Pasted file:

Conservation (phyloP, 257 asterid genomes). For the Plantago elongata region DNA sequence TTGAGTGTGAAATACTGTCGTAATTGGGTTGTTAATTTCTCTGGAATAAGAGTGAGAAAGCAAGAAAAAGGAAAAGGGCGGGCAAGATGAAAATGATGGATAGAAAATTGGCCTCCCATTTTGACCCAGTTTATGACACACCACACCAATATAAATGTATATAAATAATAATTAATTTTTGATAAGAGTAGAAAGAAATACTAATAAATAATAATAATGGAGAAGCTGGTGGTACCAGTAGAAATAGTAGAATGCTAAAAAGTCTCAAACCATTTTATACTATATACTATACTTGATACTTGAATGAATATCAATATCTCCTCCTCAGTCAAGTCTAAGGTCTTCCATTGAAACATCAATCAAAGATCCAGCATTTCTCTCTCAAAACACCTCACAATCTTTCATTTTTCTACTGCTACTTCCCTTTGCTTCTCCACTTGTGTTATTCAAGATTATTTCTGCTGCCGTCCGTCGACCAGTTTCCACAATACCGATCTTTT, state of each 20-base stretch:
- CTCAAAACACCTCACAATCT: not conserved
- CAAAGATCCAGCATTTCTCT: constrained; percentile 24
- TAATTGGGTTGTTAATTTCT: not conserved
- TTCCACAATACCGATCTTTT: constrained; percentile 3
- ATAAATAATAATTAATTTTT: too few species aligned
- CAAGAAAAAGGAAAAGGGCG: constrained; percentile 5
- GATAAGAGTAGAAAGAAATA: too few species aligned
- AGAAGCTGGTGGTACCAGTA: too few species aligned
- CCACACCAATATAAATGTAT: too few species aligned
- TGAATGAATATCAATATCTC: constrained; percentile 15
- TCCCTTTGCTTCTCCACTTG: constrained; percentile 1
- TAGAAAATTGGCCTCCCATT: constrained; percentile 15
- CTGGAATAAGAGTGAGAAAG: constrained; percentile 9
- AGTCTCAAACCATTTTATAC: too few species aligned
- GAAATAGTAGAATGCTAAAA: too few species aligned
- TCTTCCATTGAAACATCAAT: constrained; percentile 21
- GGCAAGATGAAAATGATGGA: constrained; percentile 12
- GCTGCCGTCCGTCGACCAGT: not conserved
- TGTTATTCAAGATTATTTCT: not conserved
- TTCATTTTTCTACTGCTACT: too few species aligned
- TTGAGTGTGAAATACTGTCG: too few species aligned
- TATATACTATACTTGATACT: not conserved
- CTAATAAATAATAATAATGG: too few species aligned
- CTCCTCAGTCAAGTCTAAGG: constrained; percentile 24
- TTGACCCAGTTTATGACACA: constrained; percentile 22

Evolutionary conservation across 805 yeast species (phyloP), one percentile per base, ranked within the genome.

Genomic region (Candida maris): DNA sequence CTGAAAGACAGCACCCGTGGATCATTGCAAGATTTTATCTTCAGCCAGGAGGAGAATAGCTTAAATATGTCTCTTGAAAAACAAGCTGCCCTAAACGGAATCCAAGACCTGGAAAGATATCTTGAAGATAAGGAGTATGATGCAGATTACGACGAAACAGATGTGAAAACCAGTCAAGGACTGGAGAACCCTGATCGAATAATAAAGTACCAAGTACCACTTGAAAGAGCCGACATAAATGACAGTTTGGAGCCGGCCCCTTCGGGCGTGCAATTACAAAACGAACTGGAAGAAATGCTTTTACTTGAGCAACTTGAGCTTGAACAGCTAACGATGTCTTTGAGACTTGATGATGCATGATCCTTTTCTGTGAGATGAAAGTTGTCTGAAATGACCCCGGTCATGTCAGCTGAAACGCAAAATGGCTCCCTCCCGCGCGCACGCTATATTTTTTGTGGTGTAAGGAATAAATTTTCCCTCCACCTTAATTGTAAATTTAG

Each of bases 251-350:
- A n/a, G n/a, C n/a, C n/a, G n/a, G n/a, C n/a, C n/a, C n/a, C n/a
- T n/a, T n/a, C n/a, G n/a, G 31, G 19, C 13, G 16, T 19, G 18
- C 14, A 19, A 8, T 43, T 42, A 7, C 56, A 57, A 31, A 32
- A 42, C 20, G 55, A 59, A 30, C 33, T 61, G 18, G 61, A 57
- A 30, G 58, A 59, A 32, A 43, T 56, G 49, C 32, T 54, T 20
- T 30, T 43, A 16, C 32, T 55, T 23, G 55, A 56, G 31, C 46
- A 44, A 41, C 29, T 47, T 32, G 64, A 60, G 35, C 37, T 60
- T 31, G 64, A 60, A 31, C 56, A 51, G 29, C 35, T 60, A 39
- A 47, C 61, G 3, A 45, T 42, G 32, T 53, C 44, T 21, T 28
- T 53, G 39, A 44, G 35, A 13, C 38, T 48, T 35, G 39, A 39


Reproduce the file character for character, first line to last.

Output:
Conservation (phyloP, 257 asterid genomes). For the Plantago elongata region DNA sequence TTGAGTGTGAAATACTGTCGTAATTGGGTTGTTAATTTCTCTGGAATAAGAGTGAGAAAGCAAGAAAAAGGAAAAGGGCGGGCAAGATGAAAATGATGGATAGAAAATTGGCCTCCCATTTTGACCCAGTTTATGACACACCACACCAATATAAATGTATATAAATAATAATTAATTTTTGATAAGAGTAGAAAGAAATACTAATAAATAATAATAATGGAGAAGCTGGTGGTACCAGTAGAAATAGTAGAATGCTAAAAAGTCTCAAACCATTTTATACTATATACTATACTTGATACTTGAATGAATATCAATATCTCCTCCTCAGTCAAGTCTAAGGTCTTCCATTGAAACATCAATCAAAGATCCAGCATTTCTCTCTCAAAACACCTCACAATCTTTCATTTTTCTACTGCTACTTCCCTTTGCTTCTCCACTTGTGTTATTCAAGATTATTTCTGCTGCCGTCCGTCGACCAGTTTCCACAATACCGATCTTTT, state of each 20-base stretch:
- CTCAAAACACCTCACAATCT: not conserved
- CAAAGATCCAGCATTTCTCT: constrained; percentile 24
- TAATTGGGTTGTTAATTTCT: not conserved
- TTCCACAATACCGATCTTTT: constrained; percentile 3
- ATAAATAATAATTAATTTTT: too few species aligned
- CAAGAAAAAGGAAAAGGGCG: constrained; percentile 5
- GATAAGAGTAGAAAGAAATA: too few species aligned
- AGAAGCTGGTGGTACCAGTA: too few species aligned
- CCACACCAATATAAATGTAT: too few species aligned
- TGAATGAATATCAATATCTC: constrained; percentile 15
- TCCCTTTGCTTCTCCACTTG: constrained; percentile 1
- TAGAAAATTGGCCTCCCATT: constrained; percentile 15
- CTGGAATAAGAGTGAGAAAG: constrained; percentile 9
- AGTCTCAAACCATTTTATAC: too few species aligned
- GAAATAGTAGAATGCTAAAA: too few species aligned
- TCTTCCATTGAAACATCAAT: constrained; percentile 21
- GGCAAGATGAAAATGATGGA: constrained; percentile 12
- GCTGCCGTCCGTCGACCAGT: not conserved
- TGTTATTCAAGATTATTTCT: not conserved
- TTCATTTTTCTACTGCTACT: too few species aligned
- TTGAGTGTGAAATACTGTCG: too few species aligned
- TATATACTATACTTGATACT: not conserved
- CTAATAAATAATAATAATGG: too few species aligned
- CTCCTCAGTCAAGTCTAAGG: constrained; percentile 24
- TTGACCCAGTTTATGACACA: constrained; percentile 22

Evolutionary conservation across 805 yeast species (phyloP), one percentile per base, ranked within the genome.

Genomic region (Candida maris): DNA sequence CTGAAAGACAGCACCCGTGGATCATTGCAAGATTTTATCTTCAGCCAGGAGGAGAATAGCTTAAATATGTCTCTTGAAAAACAAGCTGCCCTAAACGGAATCCAAGACCTGGAAAGATATCTTGAAGATAAGGAGTATGATGCAGATTACGACGAAACAGATGTGAAAACCAGTCAAGGACTGGAGAACCCTGATCGAATAATAAAGTACCAAGTACCACTTGAAAGAGCCGACATAAATGACAGTTTGGAGCCGGCCCCTTCGGGCGTGCAATTACAAAACGAACTGGAAGAAATGCTTTTACTTGAGCAACTTGAGCTTGAACAGCTAACGATGTCTTTGAGACTTGATGATGCATGATCCTTTTCTGTGAGATGAAAGTTGTCTGAAATGACCCCGGTCATGTCAGCTGAAACGCAAAATGGCTCCCTCCCGCGCGCACGCTATATTTTTTGTGGTGTAAGGAATAAATTTTCCCTCCACCTTAATTGTAAATTTAG

Each of bases 251-350:
- A n/a, G n/a, C n/a, C n/a, G n/a, G n/a, C n/a, C n/a, C n/a, C n/a
- T n/a, T n/a, C n/a, G n/a, G 31, G 19, C 13, G 16, T 19, G 18
- C 14, A 19, A 8, T 43, T 42, A 7, C 56, A 57, A 31, A 32
- A 42, C 20, G 55, A 59, A 30, C 33, T 61, G 18, G 61, A 57
- A 30, G 58, A 59, A 32, A 43, T 56, G 49, C 32, T 54, T 20
- T 30, T 43, A 16, C 32, T 55, T 23, G 55, A 56, G 31, C 46
- A 44, A 41, C 29, T 47, T 32, G 64, A 60, G 35, C 37, T 60
- T 31, G 64, A 60, A 31, C 56, A 51, G 29, C 35, T 60, A 39
- A 47, C 61, G 3, A 45, T 42, G 32, T 53, C 44, T 21, T 28
- T 53, G 39, A 44, G 35, A 13, C 38, T 48, T 35, G 39, A 39